Clearly, I loved the first experience so much that I went back again for 10 days! In the same year, in Dec 2019, 8 months after I finished my first Vipassana. This time in preparation to meet another teacher Ayahuasca in in the Peruvian jungles 

Tips to get the most out of Your retreat:

  • Make use of the teacher interviews – The patience and empathy with which the teachers who lead the course answer our silliest questions is nothing short of amazing. Sign up during breakfast and go to the teacher interviews if you feel you need assistance.
  • Don’t be that asshole who breaks noble silence – Don’t be that guy who tries to gesture or make eye contact. You will see old students walking with their head down to avoid any accidental eye contact. Warning: Students have been asked to leave when they have repeatedly broken noble silence.
  • Get the Dhamma app post retreat – It helps you maintain a consistent practice. It was my tool to keep me on track, with the recent updates, You can also see how many people are meditating concurrently with you using the app

Fun facts: 

  • You actually don’t see many people in the morning between the 4.30 – 6.30 AM slot. I slept in a bit during my first time and was fashionably late for the morning slots on my second visit. You will also see people pretty much sleeping in seated positions in this morning slot
  • The wake up bell rings sharp at 4 AM, it is always an old student who rings it. It is an old fashioned school bell. I always thought that the one who did in the morning did so with extra gusto.
  • On day 7 or 8 of the discourse, Goenkaji talks about ‘Bhanga’ or total dissolution of senses. A community manager told me after the course that a fellow student came up to them and asked if they had experienced ‘Bhanga.’
  • I think that is still excusable, an acquaintance I know who did the course told me soon after they experienced ‘enlightenment’ in the center. Facepalm! 
  • You will see fellow students trying to get as comfortable as possible using multiple cushions at their seat in the main meditation hall. I affectionately call them ‘Pillow Fortresses Builders.’ 
  • While on the first visit, you are only served fruits in the evening, you will see fellow students, patiently cutting multiple fruits and making, well, a ‘Fruit Salad.’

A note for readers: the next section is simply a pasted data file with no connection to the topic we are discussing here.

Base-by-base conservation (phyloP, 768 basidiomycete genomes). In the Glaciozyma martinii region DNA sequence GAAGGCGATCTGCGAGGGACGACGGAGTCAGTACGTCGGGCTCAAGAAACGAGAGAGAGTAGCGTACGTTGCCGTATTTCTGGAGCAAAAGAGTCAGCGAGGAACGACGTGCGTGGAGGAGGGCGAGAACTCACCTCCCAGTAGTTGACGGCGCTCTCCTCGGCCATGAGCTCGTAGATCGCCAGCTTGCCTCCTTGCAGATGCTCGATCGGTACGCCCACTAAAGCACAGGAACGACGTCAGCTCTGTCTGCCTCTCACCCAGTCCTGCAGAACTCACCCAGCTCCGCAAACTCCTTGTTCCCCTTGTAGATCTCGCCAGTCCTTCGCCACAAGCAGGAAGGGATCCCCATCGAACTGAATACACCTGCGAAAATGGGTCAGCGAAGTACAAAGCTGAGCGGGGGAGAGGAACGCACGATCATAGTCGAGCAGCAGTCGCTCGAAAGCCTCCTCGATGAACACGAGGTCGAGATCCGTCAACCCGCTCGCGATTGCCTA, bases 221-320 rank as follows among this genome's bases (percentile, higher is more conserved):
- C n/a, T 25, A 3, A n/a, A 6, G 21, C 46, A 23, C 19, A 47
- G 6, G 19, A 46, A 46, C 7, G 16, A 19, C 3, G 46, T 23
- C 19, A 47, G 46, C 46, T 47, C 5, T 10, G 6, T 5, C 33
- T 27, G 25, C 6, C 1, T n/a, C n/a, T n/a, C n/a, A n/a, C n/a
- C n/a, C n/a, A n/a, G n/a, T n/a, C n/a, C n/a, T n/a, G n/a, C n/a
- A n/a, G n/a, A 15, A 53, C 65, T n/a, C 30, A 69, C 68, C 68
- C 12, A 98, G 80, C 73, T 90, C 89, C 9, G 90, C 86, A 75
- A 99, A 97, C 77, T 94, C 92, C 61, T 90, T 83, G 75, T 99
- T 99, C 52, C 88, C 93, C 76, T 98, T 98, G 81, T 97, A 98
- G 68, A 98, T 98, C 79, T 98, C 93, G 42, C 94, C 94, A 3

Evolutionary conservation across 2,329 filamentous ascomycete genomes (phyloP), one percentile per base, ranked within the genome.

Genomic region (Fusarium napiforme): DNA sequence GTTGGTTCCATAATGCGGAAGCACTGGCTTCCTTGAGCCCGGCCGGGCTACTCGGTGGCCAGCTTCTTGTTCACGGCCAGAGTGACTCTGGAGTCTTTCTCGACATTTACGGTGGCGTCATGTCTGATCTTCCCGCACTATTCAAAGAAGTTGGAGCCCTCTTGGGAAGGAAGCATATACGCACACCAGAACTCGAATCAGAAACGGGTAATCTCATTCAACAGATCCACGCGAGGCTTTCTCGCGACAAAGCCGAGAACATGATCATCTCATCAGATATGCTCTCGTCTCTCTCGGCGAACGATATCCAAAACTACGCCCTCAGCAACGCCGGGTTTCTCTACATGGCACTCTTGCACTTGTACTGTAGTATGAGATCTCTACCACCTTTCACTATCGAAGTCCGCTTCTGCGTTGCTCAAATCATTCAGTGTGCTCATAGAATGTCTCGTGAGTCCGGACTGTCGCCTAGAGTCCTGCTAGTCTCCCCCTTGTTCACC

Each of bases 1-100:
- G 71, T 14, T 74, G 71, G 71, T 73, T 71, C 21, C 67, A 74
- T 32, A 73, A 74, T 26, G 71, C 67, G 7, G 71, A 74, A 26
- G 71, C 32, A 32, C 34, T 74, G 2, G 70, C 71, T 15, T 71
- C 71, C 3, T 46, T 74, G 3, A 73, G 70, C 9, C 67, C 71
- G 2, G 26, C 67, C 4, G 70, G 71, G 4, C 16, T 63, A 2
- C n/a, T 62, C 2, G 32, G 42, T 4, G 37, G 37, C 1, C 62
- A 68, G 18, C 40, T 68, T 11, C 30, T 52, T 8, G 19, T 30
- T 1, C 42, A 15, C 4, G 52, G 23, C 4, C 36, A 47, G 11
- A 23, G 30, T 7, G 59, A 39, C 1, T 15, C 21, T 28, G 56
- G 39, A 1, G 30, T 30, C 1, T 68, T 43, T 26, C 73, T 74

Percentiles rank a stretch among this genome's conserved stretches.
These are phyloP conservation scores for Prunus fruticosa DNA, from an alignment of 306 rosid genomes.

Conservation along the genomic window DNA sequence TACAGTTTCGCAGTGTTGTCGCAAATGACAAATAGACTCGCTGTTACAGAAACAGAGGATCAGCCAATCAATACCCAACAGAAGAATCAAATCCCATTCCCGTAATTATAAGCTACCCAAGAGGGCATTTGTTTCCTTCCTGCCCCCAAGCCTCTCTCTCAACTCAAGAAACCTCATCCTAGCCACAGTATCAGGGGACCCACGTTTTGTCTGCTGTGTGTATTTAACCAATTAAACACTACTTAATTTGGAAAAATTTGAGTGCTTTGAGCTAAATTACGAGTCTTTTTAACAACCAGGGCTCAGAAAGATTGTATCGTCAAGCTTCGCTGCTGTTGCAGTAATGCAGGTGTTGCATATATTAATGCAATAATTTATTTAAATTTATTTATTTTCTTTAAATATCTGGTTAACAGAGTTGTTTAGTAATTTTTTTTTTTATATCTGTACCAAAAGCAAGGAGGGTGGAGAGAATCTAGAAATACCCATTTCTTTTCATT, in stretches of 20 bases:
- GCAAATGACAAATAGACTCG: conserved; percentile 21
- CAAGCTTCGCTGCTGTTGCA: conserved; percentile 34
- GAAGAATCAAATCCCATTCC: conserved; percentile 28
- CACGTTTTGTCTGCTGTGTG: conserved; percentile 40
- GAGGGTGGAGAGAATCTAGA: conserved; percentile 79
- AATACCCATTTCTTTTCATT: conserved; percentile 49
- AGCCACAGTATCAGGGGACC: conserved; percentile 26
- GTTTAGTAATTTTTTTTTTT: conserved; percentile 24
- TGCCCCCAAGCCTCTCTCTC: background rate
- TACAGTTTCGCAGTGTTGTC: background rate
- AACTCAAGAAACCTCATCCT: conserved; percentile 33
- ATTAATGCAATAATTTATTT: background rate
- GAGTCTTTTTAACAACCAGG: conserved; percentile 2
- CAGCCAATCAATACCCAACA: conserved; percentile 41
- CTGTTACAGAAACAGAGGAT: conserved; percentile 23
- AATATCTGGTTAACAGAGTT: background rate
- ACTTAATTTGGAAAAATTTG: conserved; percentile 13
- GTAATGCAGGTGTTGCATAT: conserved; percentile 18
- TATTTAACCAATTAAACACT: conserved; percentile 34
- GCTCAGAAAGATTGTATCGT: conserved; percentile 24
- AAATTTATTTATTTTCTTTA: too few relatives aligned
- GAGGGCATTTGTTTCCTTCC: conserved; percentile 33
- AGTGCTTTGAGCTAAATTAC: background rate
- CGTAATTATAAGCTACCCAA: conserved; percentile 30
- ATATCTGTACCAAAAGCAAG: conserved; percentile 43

• Returning students don’t even get fruits in the evening, only ginger water, while you are watching with forlorn eyes others eat fruit, you can’t help but be amused by the guy sitting in front of you getting another serving of fruit while he knows that all that you are having is ginger water.

What I learnt

  • The most present thing ever is breath, and observing it brings you back to the present from anywhere. Not only while meditating, but also during meetings, client coaching sessions and even spending time with friends. I have used breath observation to stay present in whatever I’m doing. 
  • Same with observing sensation on the body even when I’m not meditating, Goenkaji asks you to do so during one of the discourses, even while you are in bed about to sleep, he naughtily reminds you not to do so while driving etc.
  • Similarly, remember you are the master of the mind, it doesn’t control you and you master the control over mind through consistent meditation.
  • Consistency is everything, even if you are able to spare a few mins a day to meditate, the compound interest reaped from it is many fold than doing nothing at all or doing it sporadically.
  • Don’t give up on your mindfulness practices during periods of anguish, the body and mind are trying to work something out, give it support with your practice, while one may not be able to predict the time of relief, the relief is certain. It might have been 4 months, but my headaches left me and I felt better than ever before. 
  • When you have nothing better to say, keep quiet, silence is so much more powerful than what you think. Nobody misses hearing from me in the 10 days I was silent.
  • And Finally, as I wrote in an article titled ‘Spiritual Masturbation’ earlier this year, mindfulness had seeped into my experiential self vs. being just a thing of knowledge and contemplation.

Whether this meditation becomes a part of your regular practice or note, I hope these articles have inspired you to attend your own 10 day Vipassana course – What you will learn about yourself will prove invaluable for the rest of your life. 

At the time of writing these articles, about 3 years after my first Vipassana, the pain I sought much relief for, is still there in parts and I know its purpose is to impart more wisdom into me – Pain has been my greatest teacher and I will continue to learn from it & thankful for it. And since April 2019, I have attended 2 more courses, multiple day courses in my local dhamma center and am always planning my next 10 day course among the other immersive retreats I like to fuel my journey with. While I love all the retreats I attend and the learnings from them, one thing is certain – Vipassana will always be super special for me. 

To know How to Make the Most out of Vipassana and my Key Takeaways from It, Click here and here 

Bhavuta Sabba Mangalam

May all beings be happy

                                                                                                                                                                                     9th May, 2022